- the freely given, unmerited favor and love of God.
- the influence or spirit of God operating in humans to regenerate or strengthen them.
- a virtue or excellence of divine origin: the Christian graces.
- Also called state of grace. the condition of being in God's favor or one of the elect.
verb (used with object), graced, grac·ing.
VIDEO FOR GRACE
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Did you know that "grace," "gracias," and "grazie" all descend from the same Latin word, "grātia"? Let us explain!
Words nearby grace
Idioms for grace
- Theology. to relapse into sin or disfavor.
- to lose favor; be discredited: He fell from grace when the boss found out he had lied.
Origin of grace
OTHER WORDS FROM gracegrace·like, adjectiveun·graced, adjective
Quotations related to grace
- "When a person expends the least amount of motion on one action, that is grace."-Anton Pavlovich Chekhov Complete Works and Letters in Thirty Volumes, Letters, vol. 8, p. 11, “Nauka” (1976)
- "When a clergyman is present, he is asked to say grace, often after everyone is seated. But in the case of a friend, he should be asked in advance if he would like to say grace."-Nancy Tuckerman & Nancy Dunnan The Amy Vanderbilt Complete Book of Etiquette (1995)
historical usage of grace
For the ancient Romans, grātia had three distinct meanings: (1) a pleasing quality, (2) favor or goodwill, and (3) gratitude or thanks. We find all three of these meanings in modern-day English. The first when we describe someone as having (or not having) grace: “Dancing, she had all the grace of an elephant on skates.” The second when we talk about giving or getting grace: “by the grace of God.” And the third when we say grace (i.e., “thanks”) at a meal.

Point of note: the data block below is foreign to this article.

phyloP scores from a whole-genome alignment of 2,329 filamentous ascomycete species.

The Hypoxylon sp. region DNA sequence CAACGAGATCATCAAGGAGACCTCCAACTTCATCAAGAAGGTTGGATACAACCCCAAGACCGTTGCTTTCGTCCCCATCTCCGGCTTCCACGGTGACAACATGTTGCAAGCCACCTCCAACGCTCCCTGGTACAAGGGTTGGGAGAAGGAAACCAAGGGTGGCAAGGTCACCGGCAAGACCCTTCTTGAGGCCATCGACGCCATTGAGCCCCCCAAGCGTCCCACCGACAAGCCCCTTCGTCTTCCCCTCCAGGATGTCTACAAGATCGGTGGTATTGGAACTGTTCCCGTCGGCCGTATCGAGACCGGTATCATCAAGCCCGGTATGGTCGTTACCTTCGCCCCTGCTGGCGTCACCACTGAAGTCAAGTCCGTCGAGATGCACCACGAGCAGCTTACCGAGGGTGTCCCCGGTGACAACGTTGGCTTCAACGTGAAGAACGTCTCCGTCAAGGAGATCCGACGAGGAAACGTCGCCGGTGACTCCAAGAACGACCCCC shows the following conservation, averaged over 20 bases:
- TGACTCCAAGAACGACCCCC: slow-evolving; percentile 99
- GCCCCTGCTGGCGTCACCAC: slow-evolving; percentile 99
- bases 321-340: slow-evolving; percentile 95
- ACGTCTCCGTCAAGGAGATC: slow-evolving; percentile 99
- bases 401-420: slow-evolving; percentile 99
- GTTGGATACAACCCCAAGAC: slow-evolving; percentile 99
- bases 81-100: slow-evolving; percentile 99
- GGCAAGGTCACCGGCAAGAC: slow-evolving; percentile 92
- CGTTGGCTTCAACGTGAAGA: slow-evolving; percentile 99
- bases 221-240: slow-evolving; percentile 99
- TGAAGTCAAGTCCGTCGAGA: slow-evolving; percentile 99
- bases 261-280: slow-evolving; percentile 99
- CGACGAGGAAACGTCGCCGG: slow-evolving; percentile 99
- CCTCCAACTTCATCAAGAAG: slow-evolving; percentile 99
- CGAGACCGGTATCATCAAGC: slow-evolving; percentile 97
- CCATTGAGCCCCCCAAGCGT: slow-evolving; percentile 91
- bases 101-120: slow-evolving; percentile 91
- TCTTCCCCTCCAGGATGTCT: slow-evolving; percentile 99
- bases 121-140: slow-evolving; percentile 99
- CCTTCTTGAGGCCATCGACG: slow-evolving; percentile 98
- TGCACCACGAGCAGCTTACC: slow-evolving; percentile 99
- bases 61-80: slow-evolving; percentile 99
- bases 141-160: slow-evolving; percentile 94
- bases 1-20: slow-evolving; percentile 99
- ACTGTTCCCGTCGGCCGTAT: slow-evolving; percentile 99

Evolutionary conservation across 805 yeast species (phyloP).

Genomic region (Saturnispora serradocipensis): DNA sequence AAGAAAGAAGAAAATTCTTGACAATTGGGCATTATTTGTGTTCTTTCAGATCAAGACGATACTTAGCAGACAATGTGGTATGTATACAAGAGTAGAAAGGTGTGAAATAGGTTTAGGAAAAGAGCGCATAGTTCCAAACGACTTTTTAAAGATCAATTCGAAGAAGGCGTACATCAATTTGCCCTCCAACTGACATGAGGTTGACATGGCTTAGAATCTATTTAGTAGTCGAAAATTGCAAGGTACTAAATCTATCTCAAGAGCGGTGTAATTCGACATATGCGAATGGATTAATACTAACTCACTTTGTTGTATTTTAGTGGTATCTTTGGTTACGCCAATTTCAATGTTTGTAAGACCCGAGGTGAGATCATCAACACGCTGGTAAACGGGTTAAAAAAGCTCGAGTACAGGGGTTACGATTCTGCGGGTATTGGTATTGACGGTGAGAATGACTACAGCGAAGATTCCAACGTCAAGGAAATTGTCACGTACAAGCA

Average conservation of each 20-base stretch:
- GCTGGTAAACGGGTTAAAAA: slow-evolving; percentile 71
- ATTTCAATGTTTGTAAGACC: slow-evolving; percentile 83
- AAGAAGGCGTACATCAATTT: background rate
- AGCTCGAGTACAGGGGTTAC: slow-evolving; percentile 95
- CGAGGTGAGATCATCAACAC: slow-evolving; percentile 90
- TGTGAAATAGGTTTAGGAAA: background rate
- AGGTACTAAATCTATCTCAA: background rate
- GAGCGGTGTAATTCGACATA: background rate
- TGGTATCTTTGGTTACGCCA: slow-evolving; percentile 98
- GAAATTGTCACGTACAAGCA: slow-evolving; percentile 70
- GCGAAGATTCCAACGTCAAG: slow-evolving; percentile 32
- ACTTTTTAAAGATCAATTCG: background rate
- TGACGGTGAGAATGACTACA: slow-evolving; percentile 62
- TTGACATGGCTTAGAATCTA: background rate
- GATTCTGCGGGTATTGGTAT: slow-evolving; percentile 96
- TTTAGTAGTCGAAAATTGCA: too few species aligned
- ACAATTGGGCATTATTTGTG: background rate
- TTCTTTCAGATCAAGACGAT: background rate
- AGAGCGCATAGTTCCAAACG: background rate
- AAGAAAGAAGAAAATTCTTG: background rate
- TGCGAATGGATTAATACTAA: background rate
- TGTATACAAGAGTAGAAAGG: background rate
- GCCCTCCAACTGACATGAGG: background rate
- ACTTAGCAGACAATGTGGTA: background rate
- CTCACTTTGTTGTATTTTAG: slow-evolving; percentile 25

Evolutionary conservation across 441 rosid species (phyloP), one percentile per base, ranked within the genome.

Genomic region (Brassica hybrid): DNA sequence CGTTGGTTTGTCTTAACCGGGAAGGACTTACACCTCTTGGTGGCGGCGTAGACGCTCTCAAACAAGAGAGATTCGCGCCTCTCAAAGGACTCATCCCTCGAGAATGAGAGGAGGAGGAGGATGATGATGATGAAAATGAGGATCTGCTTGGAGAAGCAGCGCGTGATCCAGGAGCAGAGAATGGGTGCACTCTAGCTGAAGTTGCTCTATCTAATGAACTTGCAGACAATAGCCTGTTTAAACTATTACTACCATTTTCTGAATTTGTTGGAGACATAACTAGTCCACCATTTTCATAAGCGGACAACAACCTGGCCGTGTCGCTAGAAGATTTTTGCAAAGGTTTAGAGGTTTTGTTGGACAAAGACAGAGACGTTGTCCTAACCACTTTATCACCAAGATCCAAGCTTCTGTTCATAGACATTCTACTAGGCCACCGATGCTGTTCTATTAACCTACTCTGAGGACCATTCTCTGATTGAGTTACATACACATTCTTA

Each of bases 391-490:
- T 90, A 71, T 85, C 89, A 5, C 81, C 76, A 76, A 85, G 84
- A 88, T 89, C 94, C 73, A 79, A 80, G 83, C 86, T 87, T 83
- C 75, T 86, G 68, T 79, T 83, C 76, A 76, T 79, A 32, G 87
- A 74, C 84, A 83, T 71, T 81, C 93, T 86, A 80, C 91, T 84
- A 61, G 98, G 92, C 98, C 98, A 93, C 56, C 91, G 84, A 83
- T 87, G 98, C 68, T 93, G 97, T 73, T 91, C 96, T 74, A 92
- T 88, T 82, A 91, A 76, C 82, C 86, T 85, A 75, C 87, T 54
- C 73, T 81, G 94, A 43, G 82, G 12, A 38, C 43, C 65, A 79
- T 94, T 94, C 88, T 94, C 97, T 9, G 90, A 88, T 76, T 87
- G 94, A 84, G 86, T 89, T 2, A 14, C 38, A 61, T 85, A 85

So if you have something to be grateful for, you can say thank-you, grātia, gracias, or grazie. Just make sure you don’t give that something a coup de grâce.
popular references for grace
— Amazing Grace: A hymn written by English clergyman John Newton, who participated in the slave trade before finding religion.
— Grace: Jeff Buckley’s sole studio album, released in 1994, just three years before his early death.
Definition for grace (2 of 2)
Example sentences from the Web for grace
But there is a big twist in this story that has left both Grace Castro and Lozoya frustrated and grasping for more answers.
That is a reality that still eats at Grace Castro and Yvonne Lozoya.
Twin girls, Greta and Grace, run around the floor in circles, wearing pink playsuits with tiny pink wings attached.
“Light trumps darkness, hope beats despair, grace wins over sin, love defeats hate, life conquers death,” the cardinal said.'Please Don't Die!': The Frantic Battle to Save Murdered Cops|Michael Daly|December 22, 2014|DAILY BEAST
We worked in the cultural arena instead, with pioneers like Ellen and Will & Grace.
They flow wideningly around the hard turnings of the house with the grace of a rivulet.The Amateur Garden|George W. Cable
Hillary and Grace seemed to know most of these people by sight.The Memoirs of an American Citizen|Robert Herrick
The modern languages give unto such persons the name of favorites, or privadoes; as if it were matter of grace or conversation.
I thought of those miserable three days' grace which were all that the French consulate had accorded me.Alone|Norman Douglas
The skipper had the grace to blush, and shifted uneasily in his chair.The Green Mummy|Fergus Hume
British Dictionary definitions for grace (1 of 3)
- affectation of manner (esp in the phrase airs and graces)
- in someone's good graces regarded favourably and with kindness by someone
- the free and unmerited favour of God shown towards man
- the divine assistance and power given to man in spiritual rebirth and sanctification
- the condition of being favoured or sanctified by God
- an unmerited gift, favour, etc, granted by God
Word Origin for grace
British Dictionary definitions for grace (2 of 3)
British Dictionary definitions for grace (3 of 3)
Idioms and Phrases with grace
see fall from grace; in someone's bad graces; in someone's good graces; saving grace; say grace; there but for the grace of god; with good grace.